Taking the torch
“I found out this morning. We sat down and he announced it to the team before practice,” revealed Gionta. “I was surprised. Obviously I was an assistant captain and part of that group last year, but it’s still a surprise to be named captain. It’s the Montreal Canadiens; it’s really special.”
“I don’t expect things will change too much. I showed what it was all about last year. I’m more of a leader by example out on the ice,” admitted the 31-year-old winger. “There’s a good group of core guys on this team that can do the majority of the leading and I think that’s still going to be the case regardless of whether there’s a captain or not.”
An important part of that leadership group galvanized last season, assistant captain Hal Gill knows that Gionta is man for the job.
“Gio is the real deal. He’s an honest guy and what you see is what you get. He’s a small guy but he’s so much bigger than that and means so much more,” lauded Gill. “Sure, voting on a captain is always nice, but in this room I don’t think it would have made a difference, Brian would still be our captain today.”
Gill wasn’t the only one who thinks captain Gionta will prove to be a comfortable pair of slippers for every player in the Habs’ room.
“I don’t think anyone should be surprised that he’s our captain now,” explained Maxim Lapierre. “A captain doesn’t always have to talk to make an impact. Sometimes it’s just a question of remaining calm in a panic situation and then the rest of the group follows. That’s what Gio did for us during the playoffs last year.”
As a rookie thrown directly into the fire last spring, P.K. Subban quickly learned that his teammates would always have his back – especially Gionta.
“He’s a really good leader. Brian doesn’t talk often, but when he does it’s for a reason and everybody listens,” described the 21-year-old defenseman. “His leadership happens on the ice and at this level that’s the most important thing. Anyone can just talk. A leader like Gio does more than that.”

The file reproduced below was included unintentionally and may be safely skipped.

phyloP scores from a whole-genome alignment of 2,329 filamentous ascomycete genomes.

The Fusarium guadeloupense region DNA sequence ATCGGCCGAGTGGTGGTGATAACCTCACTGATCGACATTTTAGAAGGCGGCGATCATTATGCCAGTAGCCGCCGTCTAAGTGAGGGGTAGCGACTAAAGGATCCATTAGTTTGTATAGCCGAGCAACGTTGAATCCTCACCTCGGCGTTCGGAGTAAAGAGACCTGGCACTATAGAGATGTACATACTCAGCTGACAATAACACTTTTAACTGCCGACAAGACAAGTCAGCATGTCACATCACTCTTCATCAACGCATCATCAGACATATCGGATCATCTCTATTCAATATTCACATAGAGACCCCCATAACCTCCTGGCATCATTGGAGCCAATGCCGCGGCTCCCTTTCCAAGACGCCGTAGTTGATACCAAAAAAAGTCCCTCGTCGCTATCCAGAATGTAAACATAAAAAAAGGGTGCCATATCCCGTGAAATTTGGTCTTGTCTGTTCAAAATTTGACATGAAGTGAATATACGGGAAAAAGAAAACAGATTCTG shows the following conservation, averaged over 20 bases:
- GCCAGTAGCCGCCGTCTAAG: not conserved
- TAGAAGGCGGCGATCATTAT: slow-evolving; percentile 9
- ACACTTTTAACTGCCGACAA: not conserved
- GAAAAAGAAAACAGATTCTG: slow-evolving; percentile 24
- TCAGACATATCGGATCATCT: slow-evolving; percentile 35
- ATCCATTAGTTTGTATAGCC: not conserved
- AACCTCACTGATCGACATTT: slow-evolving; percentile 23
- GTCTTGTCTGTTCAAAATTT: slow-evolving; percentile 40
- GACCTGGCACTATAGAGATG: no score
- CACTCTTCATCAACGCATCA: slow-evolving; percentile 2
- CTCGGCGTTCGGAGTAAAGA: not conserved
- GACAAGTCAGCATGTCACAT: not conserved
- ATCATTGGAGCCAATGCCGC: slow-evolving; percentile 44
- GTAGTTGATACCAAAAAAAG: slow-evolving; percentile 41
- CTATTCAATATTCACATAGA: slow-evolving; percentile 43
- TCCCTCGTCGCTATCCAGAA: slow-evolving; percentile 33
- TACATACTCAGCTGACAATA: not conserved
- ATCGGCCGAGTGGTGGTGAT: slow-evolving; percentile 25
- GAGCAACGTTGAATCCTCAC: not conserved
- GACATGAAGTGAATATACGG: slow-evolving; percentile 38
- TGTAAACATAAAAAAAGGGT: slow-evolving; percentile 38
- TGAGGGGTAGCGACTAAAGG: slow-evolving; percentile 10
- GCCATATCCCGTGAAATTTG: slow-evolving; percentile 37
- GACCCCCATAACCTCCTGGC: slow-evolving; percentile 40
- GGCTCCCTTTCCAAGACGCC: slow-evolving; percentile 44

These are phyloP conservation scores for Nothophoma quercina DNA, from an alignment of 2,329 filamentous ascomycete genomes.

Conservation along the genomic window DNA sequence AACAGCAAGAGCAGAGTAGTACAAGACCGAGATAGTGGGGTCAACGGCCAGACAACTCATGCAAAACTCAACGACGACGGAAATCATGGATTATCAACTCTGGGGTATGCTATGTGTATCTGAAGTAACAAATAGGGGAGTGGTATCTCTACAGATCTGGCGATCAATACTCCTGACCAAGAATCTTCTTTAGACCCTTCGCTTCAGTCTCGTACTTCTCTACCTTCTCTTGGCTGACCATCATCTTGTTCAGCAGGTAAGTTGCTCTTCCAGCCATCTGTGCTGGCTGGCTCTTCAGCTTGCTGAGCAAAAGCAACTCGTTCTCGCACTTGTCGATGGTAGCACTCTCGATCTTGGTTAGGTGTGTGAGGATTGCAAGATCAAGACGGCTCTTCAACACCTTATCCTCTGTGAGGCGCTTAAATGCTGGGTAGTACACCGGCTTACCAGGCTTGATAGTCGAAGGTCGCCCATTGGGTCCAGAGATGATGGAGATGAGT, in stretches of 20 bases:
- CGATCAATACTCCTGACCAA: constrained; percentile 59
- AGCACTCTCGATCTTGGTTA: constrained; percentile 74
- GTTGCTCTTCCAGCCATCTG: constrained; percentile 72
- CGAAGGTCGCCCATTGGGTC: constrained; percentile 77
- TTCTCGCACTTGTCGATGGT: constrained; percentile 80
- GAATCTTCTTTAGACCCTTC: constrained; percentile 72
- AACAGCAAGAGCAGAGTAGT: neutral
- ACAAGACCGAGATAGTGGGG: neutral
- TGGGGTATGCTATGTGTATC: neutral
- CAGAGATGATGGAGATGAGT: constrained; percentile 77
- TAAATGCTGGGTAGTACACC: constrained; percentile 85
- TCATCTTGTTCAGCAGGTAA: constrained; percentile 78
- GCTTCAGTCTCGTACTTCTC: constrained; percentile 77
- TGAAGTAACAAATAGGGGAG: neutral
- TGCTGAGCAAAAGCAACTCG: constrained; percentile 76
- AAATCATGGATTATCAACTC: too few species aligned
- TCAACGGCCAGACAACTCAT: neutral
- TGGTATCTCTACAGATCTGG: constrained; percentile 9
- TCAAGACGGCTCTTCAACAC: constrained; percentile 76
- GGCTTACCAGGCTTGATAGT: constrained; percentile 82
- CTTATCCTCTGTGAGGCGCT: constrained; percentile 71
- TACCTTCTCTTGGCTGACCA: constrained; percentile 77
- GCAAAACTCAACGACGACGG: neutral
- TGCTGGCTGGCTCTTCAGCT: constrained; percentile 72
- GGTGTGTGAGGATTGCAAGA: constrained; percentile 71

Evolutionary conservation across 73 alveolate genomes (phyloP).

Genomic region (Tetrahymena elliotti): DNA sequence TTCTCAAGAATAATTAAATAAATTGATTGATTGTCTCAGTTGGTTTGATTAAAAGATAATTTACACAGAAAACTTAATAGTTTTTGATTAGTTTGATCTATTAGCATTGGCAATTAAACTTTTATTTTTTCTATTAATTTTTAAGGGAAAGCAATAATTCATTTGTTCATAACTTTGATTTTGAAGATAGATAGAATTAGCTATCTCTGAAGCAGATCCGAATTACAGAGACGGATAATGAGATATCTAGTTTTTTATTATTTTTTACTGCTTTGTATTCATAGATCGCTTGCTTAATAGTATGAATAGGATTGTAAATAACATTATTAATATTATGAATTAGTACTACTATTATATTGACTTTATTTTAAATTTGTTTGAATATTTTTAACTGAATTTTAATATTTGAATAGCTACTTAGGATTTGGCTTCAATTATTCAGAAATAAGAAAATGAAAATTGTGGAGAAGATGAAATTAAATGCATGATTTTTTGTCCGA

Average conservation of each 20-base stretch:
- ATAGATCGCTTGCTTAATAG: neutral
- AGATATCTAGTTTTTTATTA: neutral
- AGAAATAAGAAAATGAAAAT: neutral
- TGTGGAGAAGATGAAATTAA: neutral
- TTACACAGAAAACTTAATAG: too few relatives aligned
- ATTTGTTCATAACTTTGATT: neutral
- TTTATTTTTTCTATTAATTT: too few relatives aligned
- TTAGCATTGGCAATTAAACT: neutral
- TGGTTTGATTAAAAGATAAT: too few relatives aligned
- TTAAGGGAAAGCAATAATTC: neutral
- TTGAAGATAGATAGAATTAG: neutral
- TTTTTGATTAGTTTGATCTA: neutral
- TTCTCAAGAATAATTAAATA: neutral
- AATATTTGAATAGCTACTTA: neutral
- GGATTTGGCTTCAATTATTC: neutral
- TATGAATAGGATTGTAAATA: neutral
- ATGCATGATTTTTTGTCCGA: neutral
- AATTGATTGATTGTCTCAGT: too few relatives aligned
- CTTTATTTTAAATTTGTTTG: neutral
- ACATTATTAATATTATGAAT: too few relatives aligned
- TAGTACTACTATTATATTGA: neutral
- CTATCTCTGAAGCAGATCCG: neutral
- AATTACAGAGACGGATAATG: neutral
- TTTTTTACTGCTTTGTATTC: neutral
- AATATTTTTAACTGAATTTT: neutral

With one season in Montreal now under his belt, Gionta knows he still has more to learn about his adopted home.
“My family and I came here and we’re embracing the culture and enjoying living in Montreal. It’s a great place to be. We’re going to do our best to learn [French]. I can’t make any promises that I’ll be able to speak it fluently, but I’ll try,” admitted the Rochester, NY native. “It’s part of being here whether you’re the captain or not. You want to accept the culture and learn it. We’re in the process of doing that right now and we’ll see how it goes.”
Now the 28th player to captain the Canadiens over the 100-plus year lifetime of the team, Gionta knows that history surrounds him every day he gets up to go to work.
“Anytime you can talk to former Habs players and legends, whether it’s about being captain or just about the history of the game, it’s really special,” offeredGionta. “If you ever have a chance to sit down with Hall-of-Famers like that, you listen and soak all it all in.”
Sounds like the new captain has done his homework.
Manny Almela is a writer for canadiens.com
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